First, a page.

• Any overflow of soap outside the lines of the templates can be cut or snapped off once the soap has hardened.
  • Set your soap aside to harden overnight.
  • To release your soap gently bend back the silicone mat and your soap bars should pop right off.
Tag melt and pour soap

Cleaning Up

Wipe any excess soap out of your glass measuring jug with a paper towel. Then soak your measuring jug in water for ten minutes before rinsing it out and wiping it dry with another paper towel.  Now you can hand wash it or put it in the dishwasher as per normal.

Storage and Use

You can store your single-use soap bars in a zip-lock bag or small metal container. Be careful to keep them cool and dry so they don’t stick together.

One single-use soap bar is enough to wash your body for the duration of one shower, or for up to four members of the same family to wash their hands at one time.

Discard any left over soap once you have finished.

super thin orange soap confetti falling out of a metal cannister

Enjoy!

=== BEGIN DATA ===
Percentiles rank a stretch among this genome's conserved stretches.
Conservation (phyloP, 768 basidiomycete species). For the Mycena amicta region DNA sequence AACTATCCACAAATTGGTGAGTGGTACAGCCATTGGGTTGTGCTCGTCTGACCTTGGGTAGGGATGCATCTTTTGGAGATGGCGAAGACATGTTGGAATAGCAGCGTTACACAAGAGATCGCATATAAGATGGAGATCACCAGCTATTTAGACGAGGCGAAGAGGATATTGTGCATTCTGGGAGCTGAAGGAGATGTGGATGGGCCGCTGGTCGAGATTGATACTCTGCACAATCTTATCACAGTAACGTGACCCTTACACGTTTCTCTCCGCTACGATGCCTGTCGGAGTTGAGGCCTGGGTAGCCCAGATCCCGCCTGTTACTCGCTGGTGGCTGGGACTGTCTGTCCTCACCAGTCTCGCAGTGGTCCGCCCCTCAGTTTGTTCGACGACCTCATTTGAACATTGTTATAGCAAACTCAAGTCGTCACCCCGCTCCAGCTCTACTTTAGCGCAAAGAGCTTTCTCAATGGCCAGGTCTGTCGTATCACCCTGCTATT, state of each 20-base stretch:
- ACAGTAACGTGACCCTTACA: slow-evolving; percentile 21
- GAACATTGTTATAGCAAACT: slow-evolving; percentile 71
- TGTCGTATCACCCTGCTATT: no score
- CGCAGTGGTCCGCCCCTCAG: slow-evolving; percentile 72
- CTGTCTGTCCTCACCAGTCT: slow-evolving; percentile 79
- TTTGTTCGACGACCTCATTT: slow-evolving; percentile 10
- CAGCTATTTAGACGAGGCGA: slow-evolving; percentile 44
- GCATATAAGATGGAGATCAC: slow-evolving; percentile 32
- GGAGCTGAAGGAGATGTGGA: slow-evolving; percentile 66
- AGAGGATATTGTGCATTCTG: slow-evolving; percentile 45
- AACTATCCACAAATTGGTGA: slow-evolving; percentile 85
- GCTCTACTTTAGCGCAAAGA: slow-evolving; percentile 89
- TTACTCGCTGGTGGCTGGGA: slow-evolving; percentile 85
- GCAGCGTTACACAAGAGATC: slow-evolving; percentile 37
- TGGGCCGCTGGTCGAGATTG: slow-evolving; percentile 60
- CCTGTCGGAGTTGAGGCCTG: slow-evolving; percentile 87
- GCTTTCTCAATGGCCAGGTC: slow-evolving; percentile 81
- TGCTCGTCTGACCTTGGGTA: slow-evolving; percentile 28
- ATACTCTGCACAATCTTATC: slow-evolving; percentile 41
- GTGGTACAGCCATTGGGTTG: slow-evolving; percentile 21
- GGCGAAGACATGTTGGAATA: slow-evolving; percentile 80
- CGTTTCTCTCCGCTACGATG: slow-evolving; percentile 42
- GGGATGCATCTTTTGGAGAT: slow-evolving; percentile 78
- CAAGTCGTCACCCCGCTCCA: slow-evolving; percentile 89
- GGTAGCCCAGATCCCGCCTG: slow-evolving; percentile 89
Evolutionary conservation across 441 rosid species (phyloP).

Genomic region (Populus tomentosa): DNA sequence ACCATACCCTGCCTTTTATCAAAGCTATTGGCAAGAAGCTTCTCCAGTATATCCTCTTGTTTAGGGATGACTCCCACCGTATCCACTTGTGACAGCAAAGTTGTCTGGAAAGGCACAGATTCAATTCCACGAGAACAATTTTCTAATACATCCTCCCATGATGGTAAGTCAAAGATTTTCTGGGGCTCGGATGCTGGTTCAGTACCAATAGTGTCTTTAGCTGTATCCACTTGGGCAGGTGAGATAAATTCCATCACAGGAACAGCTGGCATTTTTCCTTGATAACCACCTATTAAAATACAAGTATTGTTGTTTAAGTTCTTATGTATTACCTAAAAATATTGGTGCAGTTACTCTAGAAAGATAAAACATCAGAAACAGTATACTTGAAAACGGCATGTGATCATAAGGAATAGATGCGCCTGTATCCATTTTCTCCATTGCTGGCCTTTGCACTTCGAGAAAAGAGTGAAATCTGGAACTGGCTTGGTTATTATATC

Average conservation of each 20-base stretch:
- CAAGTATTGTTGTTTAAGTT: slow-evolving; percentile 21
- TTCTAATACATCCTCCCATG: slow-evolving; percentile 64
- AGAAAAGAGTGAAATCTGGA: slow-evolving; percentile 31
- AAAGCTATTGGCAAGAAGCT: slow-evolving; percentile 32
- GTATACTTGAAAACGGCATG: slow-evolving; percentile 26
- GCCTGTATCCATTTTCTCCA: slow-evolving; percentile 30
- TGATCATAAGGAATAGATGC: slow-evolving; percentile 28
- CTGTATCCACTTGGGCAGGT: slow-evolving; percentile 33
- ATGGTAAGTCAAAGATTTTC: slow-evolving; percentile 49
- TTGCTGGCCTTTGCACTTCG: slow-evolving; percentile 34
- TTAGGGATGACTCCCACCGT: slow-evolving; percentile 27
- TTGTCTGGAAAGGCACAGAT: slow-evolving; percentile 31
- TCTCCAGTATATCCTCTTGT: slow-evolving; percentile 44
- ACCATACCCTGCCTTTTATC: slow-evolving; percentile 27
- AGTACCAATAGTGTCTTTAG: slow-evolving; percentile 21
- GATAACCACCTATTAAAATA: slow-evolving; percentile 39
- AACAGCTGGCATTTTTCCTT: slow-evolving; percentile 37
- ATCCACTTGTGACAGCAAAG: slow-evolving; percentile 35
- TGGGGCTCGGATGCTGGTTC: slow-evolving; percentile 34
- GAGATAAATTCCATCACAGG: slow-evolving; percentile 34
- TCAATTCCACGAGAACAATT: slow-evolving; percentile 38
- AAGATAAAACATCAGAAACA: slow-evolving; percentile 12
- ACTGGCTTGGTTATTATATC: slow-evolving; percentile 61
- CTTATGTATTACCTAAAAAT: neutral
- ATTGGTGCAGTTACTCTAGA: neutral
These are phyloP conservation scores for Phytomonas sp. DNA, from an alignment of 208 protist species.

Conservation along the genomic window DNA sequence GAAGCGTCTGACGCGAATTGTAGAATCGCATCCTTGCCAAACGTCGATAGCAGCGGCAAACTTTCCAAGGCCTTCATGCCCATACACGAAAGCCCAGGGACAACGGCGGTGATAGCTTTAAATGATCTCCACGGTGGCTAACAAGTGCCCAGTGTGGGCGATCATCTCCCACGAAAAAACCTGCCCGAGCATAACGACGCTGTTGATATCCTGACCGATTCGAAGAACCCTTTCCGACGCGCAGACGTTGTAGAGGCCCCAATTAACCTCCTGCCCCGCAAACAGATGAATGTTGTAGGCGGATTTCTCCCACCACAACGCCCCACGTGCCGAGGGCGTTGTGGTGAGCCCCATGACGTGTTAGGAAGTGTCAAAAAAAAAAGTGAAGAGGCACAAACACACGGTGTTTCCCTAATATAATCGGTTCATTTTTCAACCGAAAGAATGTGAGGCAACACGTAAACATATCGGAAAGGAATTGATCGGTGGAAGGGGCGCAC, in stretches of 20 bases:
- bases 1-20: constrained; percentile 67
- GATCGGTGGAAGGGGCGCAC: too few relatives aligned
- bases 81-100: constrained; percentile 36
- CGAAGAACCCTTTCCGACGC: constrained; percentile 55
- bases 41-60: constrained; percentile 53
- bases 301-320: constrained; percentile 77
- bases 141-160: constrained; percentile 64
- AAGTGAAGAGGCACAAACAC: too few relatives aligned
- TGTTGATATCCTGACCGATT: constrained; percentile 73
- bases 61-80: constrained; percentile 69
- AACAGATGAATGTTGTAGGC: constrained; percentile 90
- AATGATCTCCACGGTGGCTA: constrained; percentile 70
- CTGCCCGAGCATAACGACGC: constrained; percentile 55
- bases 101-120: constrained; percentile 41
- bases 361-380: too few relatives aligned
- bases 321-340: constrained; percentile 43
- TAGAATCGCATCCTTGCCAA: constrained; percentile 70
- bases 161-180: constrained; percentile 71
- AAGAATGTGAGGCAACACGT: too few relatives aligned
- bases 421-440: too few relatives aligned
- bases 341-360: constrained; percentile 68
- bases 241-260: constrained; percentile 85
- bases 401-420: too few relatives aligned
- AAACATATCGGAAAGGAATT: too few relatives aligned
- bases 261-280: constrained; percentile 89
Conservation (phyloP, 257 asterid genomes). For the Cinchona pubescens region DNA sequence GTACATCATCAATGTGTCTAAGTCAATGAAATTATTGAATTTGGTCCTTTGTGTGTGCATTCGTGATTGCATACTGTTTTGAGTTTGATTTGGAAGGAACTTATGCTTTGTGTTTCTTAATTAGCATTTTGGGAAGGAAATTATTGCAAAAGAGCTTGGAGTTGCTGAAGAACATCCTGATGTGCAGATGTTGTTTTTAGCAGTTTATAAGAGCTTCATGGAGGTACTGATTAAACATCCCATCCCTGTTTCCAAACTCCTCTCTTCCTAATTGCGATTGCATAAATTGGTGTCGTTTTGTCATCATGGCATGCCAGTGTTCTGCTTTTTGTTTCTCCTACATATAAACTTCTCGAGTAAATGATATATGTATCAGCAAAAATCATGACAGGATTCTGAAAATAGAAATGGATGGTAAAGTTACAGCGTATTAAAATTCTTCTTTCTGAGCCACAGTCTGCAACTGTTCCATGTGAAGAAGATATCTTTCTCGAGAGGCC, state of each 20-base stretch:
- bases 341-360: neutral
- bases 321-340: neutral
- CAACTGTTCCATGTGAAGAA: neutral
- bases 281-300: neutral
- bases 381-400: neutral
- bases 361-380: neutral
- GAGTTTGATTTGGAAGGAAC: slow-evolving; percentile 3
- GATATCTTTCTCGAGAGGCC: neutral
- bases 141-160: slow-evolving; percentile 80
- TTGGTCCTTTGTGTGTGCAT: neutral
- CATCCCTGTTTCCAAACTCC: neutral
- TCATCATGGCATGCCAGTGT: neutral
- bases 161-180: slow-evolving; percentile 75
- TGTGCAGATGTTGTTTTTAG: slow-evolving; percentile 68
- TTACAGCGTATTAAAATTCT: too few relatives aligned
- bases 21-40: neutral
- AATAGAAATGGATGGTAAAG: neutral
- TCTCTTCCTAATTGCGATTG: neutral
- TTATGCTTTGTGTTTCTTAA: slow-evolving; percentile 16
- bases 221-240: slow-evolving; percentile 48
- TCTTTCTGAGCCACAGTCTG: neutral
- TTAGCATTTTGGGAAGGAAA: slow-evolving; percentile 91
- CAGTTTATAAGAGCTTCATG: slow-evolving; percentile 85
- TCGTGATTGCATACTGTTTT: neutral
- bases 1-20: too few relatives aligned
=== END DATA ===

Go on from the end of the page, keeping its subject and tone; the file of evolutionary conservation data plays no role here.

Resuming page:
This Post Has 7 Comments

  1. Karyn Stegenius

    Hej !
    I’ve been thinking of making these single use soaps. this is a great post. Thank you.
    I make an eco friendly goat milk soap, cold process. can i still make these single use soaps?

    1. Samantha

      Hi Karyn,
      I have never tried this with cold process soap so I honestly can’t answer your question. If you do decide to give it a try I’d love to hear how it goes.

  2. Liz

    Hi! Did you try the Christmas macaron mat?

    1. Samantha

      Hi Liz,

      Not yet, but I’ve still got my eye on it 😉. If you do decide to give it a try I’d love to see some pics!

  3. Liz

    One other question….what percentage rubbing alcohol do you recommend? 70 or 90?

    1. Samantha

      Hi Liz,
      For this application, 70% is fine.

      1. Liz

        Thank you!

Leave a Reply

Recipe Rating